When she was 13 my daughter, Thea, spent a month at Germantown Friends School in Philadelphia as an exchange student. I was privileged to visit on a few occasions. There are many Quaker schools in Philadelphia – the city of brotherly love founded by one of the early Quakers, William Penn – and most have decamped to the leafy suburbs and are now almost indistinguishable from other expensive private foundations. GFS remained in what is now a very poor, mainly black part of the city, a haven of calm amidst decaying brownstone buildings and dirty streets. Its Meeting room, wood panelled and spacious and set amongst trees and grass, dated from the 17th century. About 50% of the school population are from the local neighbourhood and supported by generous bursaries. The other considerably more wealthy 50% come to the school because of a belief in the liberal values, which probably prompted the Obamas to choose a Quaker school.


Thea loved the freedoms she encountered there. She had freedom to wear whatever she felt like. It was sometimes difficult to distinguish staff from students in their uniform of cut off shorts and t-shirts with political slogans. The only stipulation was that logos celebrating alcohol or drugs  were not tolerated: a blow to the Scottish rugby players on exchange sporting their sponsored tops. When staff and students spoke together, all used first names. Thea had freedom to attend lessons or not; to determine the nature of assignments; to decide whether to hand these assignments in or not. The young people took responsibility for the community, as they do at Boothams in York: some seniors were organising coaches for the school and wider community for a political march in Washington while we were there, for example. Most of all, she had freedom – nay encouragement – to express opinions, however divergent, however radical, as long as she listened to and respected the viewpoints of others. She reveled in the permission to let go of the all pervasive conflict between being popular and clever: at GFS she could be both.

But I think her most important learning was about herself. And this, in part, was due to the internal reflection encouraged by the peace and stillness of the daily silent meeting.

In an article called ‘Obama’s daughters could find themselves heading to Yorkshire to visit the ‘twin’ of their Quaker school’, Janet Murray describes the morning meeting, perhaps the most distinctive feature of Quaker education. .. There are almost 500 students and there doesn’t appear to be a seating plan, but everything is calm and orderly. … They sit in silence for a full 15 minutes … The meeting is a period of silent worship, which is open to everyone. There are no priests or hierarchy; in a Quaker meeting everyone is equal, so anyone can speak or ‘minister’ if they wish to. This deep regard for equality is at the heart of Quaker education.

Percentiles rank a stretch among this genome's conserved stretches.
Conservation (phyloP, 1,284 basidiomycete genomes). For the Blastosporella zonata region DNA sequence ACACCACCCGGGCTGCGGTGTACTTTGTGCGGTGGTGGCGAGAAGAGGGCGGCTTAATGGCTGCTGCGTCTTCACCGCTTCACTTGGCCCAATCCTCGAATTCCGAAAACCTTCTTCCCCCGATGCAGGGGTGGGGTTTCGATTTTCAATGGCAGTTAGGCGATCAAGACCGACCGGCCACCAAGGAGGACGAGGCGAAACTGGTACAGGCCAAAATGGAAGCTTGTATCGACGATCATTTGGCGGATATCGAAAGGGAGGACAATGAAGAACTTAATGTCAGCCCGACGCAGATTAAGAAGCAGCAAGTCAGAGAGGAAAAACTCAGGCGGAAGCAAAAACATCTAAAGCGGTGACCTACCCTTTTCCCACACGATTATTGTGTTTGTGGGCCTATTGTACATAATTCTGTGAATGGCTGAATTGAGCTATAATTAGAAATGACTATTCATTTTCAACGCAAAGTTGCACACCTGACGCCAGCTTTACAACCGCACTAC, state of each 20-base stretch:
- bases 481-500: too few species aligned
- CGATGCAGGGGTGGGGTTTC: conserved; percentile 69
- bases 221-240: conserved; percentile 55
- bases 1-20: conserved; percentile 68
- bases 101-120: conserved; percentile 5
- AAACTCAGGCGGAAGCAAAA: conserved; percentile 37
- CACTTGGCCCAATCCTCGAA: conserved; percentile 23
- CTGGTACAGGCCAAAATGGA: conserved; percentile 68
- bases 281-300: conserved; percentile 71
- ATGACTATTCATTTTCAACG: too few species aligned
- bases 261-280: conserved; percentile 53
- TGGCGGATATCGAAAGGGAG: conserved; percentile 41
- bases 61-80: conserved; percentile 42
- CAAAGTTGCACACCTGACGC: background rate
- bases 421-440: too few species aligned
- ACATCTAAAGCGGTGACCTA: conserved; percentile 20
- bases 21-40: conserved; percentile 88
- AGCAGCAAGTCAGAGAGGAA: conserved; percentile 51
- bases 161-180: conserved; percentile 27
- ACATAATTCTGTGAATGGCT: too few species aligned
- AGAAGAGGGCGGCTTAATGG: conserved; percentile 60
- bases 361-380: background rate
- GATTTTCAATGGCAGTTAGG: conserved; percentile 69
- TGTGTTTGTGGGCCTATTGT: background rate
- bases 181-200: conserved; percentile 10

I was reminded of a comment made by a former student of mine, encountered 20 years after she had been in my P5 class. She remembered me not for the clarity of my expositions, not even for my theatrical telling of tales, but the times when ‘we sat and did nothing’. She echoed what a student in the article said: Periods of silence help you relax so when you go to lessons, you’re in a good state of mind. I had endeavoured to create some calm by focusing on a lovely picture or piece of music to my somewhat unruly classes at least once a week.

‘Tranquil’ is a word rarely associated with my daughter and I, unfortunately. Perhaps we benefit more than others from enforced periods of stillness. I do feel that such moments are beyond price. Maybe we should do more in school to stand and stare, to spend time in contemplation as well as in active learning, to meditate on the big questions. I think we owe it to our children as well as to ourselves to take time just ‘doing nothing’.

I have for years espoused the notion of active, experiential learning. I believe it is essential for developing cognitive and interpersonal skills. However, it is tempting to confuse physical activity with understanding: sometimes mere activity masquerades as learning. There is a more complex choice than that between didactic teaching and constant movement. Unwarranted movement in class may be no more than displacement commotion, giving the illusion of learning but failing to develop thinking.

 Genuine differentiation focuses on the use of the most effective and learner-centred method to ensure the greatest understanding. So whereas some students will learn most effectively by being involved in physical activity, others will benefit from teacher exposition or quiet pondering. Reflection and the assimilation of complex information are active too.